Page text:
An engine turning over had the both of them looking around. The old Chevy fired to life, and a horn honked. The truck lurched forward, rattled and nearly stalled before the old man behind the wheel had it facing the drive out. Trowa waited until the truck disappeared behind its cloud of dust.
"He has cancer." He didn’t look at Quatre, but began walking again. A hand on his arm pulled him to a stop.
"I’m so sorry Trowa," Quatre’s voice was low, and his hand remained.
Trowa nodded, raised his other arm, pointing once again. "Tom has a couple brush mares and scrub cows." Quatre’s fingers were sliding down his wrist, touching his palm. "Pump four is down for repairs," Trowa continued speaking; his hand trembled. "But its production has been falling off steadily for the past couple of months anyway." Trowa’s voice faded off and he found himself staring at their clasped hands.
"There’s water in the trailer," he thrust out. "Maybe a beer." He shot a look at Quatre, who gave a nod, and they walked in silence.
It wasn’t until they were inside that Quatre released his hand. Trowa went to the refrigerator and held up a can in question. Quatre shook his head, standing by the fan set in front of an open window. A glass of water poured from the pitcher out of the fridge was handed over to Quatre, and Trowa watched as he swallowed.
Turning abruptly, Trowa disappeared down the short hall, entered a small room, tossed his tee shirt in the corner, and pulled on a shirt from the closet. Quatre was still standing before the fan, and Trowa saw his eyes tracking his fingers as they worked at a button.
"Why are you here?" he repeated his question, debated taking a seat, offering one or forgoing courtesy in favor of expedience.
Quatre lowered the glass from his lips, licked the moisture hovering and turned from him. Trowa dropped his hands away from his shirt, watching the man walk round the big metal desk. Quatre set his water down, reached up and touched the small plastic Christmas tree still perched on top a bank of file cabinets, setting the ornaments to swinging.
"Dad passed away Thanksgiving day."
For a moment, Trowa wasn’t sure he had spoke. He began to make some sort of condolence but Quatre continued.
"He had said he was tired after dinner, and went into his study." Quatre lowered his hand, his forehead dropped forward to lean against the metal. "Did I ever tell you I had an older brother?"
"No..." Trowa managed, raising a hand, taking a step.
"I wasn’t even a year old when he died. He was a soldier." Quatre rolled around, still in contact with the cabinet. "Korean War." Quatre’s eyes closed, and Trowa closed the distance between them.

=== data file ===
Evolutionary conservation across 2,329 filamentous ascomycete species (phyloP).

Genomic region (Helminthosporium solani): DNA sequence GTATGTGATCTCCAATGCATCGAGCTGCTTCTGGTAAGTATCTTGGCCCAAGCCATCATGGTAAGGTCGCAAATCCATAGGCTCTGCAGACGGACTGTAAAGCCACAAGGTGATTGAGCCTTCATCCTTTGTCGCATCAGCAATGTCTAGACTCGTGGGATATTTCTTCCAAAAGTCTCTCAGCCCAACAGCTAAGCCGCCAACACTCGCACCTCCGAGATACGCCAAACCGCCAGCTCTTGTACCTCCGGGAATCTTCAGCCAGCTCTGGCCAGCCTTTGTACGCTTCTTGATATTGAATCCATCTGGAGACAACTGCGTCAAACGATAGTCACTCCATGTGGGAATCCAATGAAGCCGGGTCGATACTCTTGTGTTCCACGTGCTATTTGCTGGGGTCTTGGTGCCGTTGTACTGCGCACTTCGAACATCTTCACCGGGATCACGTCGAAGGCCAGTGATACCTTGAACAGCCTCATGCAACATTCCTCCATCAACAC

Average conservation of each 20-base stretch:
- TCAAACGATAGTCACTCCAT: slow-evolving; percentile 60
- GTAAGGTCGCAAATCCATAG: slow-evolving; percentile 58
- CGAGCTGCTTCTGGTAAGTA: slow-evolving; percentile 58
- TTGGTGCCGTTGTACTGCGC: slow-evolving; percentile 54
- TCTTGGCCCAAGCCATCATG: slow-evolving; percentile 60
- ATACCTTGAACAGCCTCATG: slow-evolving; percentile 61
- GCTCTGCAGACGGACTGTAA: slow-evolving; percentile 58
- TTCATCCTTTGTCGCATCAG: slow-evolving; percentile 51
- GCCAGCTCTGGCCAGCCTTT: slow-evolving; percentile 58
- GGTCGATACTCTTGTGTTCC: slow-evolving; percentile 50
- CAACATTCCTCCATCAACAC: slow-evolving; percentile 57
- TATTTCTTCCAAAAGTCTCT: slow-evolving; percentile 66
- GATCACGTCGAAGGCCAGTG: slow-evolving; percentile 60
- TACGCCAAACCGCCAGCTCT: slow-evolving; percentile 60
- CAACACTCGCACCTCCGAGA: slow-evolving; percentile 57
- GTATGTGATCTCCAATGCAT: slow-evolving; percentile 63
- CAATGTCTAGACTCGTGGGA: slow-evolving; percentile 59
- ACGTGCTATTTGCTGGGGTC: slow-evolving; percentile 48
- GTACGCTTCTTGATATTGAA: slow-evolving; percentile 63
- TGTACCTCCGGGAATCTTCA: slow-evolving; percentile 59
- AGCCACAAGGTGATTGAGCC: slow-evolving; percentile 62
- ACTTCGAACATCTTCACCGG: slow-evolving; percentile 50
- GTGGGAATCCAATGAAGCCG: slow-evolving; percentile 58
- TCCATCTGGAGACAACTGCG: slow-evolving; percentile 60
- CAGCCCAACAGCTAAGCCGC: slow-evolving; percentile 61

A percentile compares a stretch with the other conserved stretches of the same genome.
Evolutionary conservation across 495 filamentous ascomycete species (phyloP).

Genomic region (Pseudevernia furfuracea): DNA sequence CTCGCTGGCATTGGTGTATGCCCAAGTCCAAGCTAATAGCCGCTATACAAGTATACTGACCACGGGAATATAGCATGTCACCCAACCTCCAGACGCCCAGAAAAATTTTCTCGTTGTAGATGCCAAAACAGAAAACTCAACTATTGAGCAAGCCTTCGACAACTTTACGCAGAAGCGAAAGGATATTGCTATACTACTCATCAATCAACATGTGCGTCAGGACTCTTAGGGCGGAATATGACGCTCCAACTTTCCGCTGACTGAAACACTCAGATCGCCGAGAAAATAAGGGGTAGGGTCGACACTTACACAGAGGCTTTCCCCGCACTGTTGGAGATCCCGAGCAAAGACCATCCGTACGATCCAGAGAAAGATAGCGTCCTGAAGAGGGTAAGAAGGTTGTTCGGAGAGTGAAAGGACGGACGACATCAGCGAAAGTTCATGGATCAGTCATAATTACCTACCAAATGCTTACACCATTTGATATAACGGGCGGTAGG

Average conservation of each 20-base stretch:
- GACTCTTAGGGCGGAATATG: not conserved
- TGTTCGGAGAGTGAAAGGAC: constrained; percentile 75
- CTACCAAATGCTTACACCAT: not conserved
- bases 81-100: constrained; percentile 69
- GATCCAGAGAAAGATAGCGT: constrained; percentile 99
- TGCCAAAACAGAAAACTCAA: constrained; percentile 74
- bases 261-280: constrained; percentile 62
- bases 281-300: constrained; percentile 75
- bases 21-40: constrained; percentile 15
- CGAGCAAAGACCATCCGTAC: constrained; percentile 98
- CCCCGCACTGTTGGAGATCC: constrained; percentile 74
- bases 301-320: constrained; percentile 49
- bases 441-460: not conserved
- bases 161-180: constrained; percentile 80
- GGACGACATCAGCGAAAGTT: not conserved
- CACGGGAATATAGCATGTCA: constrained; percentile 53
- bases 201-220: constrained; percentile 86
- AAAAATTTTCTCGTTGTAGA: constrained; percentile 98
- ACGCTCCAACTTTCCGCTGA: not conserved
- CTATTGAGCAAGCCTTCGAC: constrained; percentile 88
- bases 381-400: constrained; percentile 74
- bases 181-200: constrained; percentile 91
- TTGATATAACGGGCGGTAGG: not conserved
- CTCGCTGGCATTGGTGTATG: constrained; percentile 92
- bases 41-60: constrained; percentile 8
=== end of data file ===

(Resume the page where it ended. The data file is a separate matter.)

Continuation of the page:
"Why are you here?" His body rocked forward, inches from Quatre’s but he wouldn’t touch him. Not yet.
Quatre’s eyes snapped open. "Did you mean it that day? What you told me?"
He nodded. The words he’d spoke the day before he was due to ship out for home had never left his thoughts. Once upon a time, he’d thought Quatre felt them as well.
"I don’t..." Quatre’s eyes dropped to the center of the vee his shirt made, to his bare chest. "I had a girlfriend once. I loved her. Wanted to get married. Have a family." His voice was thin and soft, but Trowa knew.
"Me, too." Trowa raised his hand, his fingers skimmed along Quatre’s jawline, up into Quatre’s hair. "Can I kiss you?" his whisper husky, low and deep.
Quatre tilted his head back; the ghost of a grin crossed his lips. "Lose the hat," he was saying, "then we’ll talk."
With minimal movement, the old Stetson sailed off behind him, and Trowa pressed forward, touching his mouth to Quatre’s, his eyes opened and watching. It was the slightest brush of flesh, and Trowa hovered, waiting. Heart beating loudly, the rush of breath from his lungs mixed with that of Quatre’s and Quatre’s gaze flicked from his eyes to his mouth and back.
"I couldn’t forget you."
And Trowa pushed his lips to Quatre’s again, closing his eyes and letting the kiss linger. Fingers hooked in his belt loops and he was jerked forward, pulled into Quatre, rocking the cabinet and knocking the tree on its side. His hand held Quatre’s head, his mouth opened, sucking Quatre’s tongue inside his own mouth.
And Quatre was grunting, moaning. Trowa’s shirt was bunched in a fist and his buttocks were being pushed, driving his hips forward. The file cabinet rocked again. His hand gripped the metal edge and he pulled back, touching tongue to the split in his lip.
"I can’t leave... not until..." Trowa’s chest expanded and contracted in time with Quatre’s.
"As soon as Dad’s company is sold, I’m moving. It’s going to take some time." Quatre was staring at him; his hands were still clutching his shirt, his ass.
Trowa was nodding even as he leaned in for another kiss. "I’m not going anywhere."
Quatre was smiling, pressing forward, giving his own kiss. "And I’ll be back." He kissed Trowa again. "Often."
Quatre’s wrist in his hand, Trowa lead him down the hall to his small room. Outside the wind had picked up, blowing dust devils across the field and pelting the trailer, scouring the paint even dingier.